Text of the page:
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Effectiveness Of Community Service In Enhancing Student Learning And Development

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Conference

2000 Annual Conference

Location

St. Louis, Missouri

Publication Date

June 18, 2000

Start Date

June 18, 2000

End Date

June 21, 2000

ISSN

2153-5965

Page Count

7

Page Numbers

5.249.1 - 5.249.7

Permanent URL

https://peer.asee.org/8329

Download Count

142

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Paper Authors

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Sanjiv B. Gokhale

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Michael O'Dea

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Abstract
NOTE: The first page of text has been automatically extracted and included below in lieu of an abstract

Effectiveness of Community Service in Enhancing Student Learning and Development

Sanjiv Gokhale, Michael O’Dea Purdue School of Engineering and Technology, IUPUI

Abstract

Since 1996, the Department of Construction Technology, Purdue School of Engineering and Technology, IUPUI, has been involved in a University-Community partnership, through a structured participation of students with community housing projects. In four years since it’s inception, the partnership has had a significant and lasting impact on the communities and the students engaged in providing service to these communities. This paper suggests that community service presents a powerful pedagogy for enhancing student learning and development. The paper will attempt make specific recommendations on integrating service-learning into engineering-technology courses.

I. Introduction

There is presently a paradigm shift in engineering-technology undergraduate education. Citing modern trends, such as a new global economy, and growth of information technology, the Engineering Deans Council and Business Round Table1 issued a report asking engineering- technology educators to “re-examine their curricula and programs to ensure they prepare students for the broadened world of engineering work”. Engineering Criteria 2000, the accreditation criteria established by Accreditation Board for Engineering and Technology (ABET), formalizes this process by requiring that engineering-technology programs be able to demonstrate that their graduates have, among other capabilities, an ability to function on multi-disciplinary terms, an understanding of professional and ethical responsibility, an ability to communicate effectively, the broad education necessary to understand the impact of engineering solutions in a global/societal context, and a knowledge of contemporary issues.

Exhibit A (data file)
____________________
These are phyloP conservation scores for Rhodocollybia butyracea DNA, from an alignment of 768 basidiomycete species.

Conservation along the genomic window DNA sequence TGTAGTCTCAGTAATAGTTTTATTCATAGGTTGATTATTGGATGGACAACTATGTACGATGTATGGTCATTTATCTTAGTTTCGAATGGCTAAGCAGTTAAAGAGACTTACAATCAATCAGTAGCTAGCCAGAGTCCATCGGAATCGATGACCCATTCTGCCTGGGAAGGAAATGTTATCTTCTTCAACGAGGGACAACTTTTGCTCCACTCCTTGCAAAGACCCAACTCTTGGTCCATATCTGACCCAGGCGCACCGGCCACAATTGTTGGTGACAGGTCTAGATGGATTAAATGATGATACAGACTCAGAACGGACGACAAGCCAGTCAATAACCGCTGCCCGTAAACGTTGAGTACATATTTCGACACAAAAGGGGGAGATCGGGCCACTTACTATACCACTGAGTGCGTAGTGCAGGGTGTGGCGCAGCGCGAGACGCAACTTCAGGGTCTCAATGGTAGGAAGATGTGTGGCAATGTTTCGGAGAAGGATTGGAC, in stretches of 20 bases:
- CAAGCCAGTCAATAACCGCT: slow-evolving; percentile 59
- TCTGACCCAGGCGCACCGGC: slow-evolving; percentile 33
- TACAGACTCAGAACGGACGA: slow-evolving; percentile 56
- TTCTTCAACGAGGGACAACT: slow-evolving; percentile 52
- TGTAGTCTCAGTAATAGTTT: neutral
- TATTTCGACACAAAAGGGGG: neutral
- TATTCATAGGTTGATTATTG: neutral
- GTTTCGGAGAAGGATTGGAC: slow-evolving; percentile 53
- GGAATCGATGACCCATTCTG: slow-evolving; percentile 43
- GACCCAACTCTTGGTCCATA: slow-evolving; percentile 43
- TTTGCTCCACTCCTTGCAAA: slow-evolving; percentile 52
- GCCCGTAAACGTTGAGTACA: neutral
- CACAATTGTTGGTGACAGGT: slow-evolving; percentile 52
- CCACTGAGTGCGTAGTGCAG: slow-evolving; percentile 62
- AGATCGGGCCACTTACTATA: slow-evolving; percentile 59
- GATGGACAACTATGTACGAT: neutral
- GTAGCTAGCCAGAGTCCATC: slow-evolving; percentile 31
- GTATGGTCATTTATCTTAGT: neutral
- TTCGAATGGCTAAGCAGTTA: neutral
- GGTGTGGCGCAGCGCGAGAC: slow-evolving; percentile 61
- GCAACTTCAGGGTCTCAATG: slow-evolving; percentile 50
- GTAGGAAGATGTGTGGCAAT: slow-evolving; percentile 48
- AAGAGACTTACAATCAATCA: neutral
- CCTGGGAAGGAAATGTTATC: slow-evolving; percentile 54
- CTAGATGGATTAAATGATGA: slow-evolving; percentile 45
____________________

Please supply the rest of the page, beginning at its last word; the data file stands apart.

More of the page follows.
It is in meeting these challenges that service-learning distinguishes itself from other forms of experimental learning in engineering. Service-learning offers engineering-technology students an opportunity to practice engineering design and apply technology by engaging students in “activities that address human and community needs” and in so doing, afford an opportunity to demonstrate “an understanding of professional and ethical responsibility” and gain a “broader appreciation of education and self”.

For almost two-decades, education researchers and practitioners have struggled to determine how best to characterize service-based learning, or simply service-learning. In 1979, Robert Sigmon

Gokhale, S. B., & O'Dea, M. (2000, June), Effectiveness Of Community Service In Enhancing Student Learning And Development Paper presented at 2000 Annual Conference, St. Louis, Missouri. https://peer.asee.org/8329

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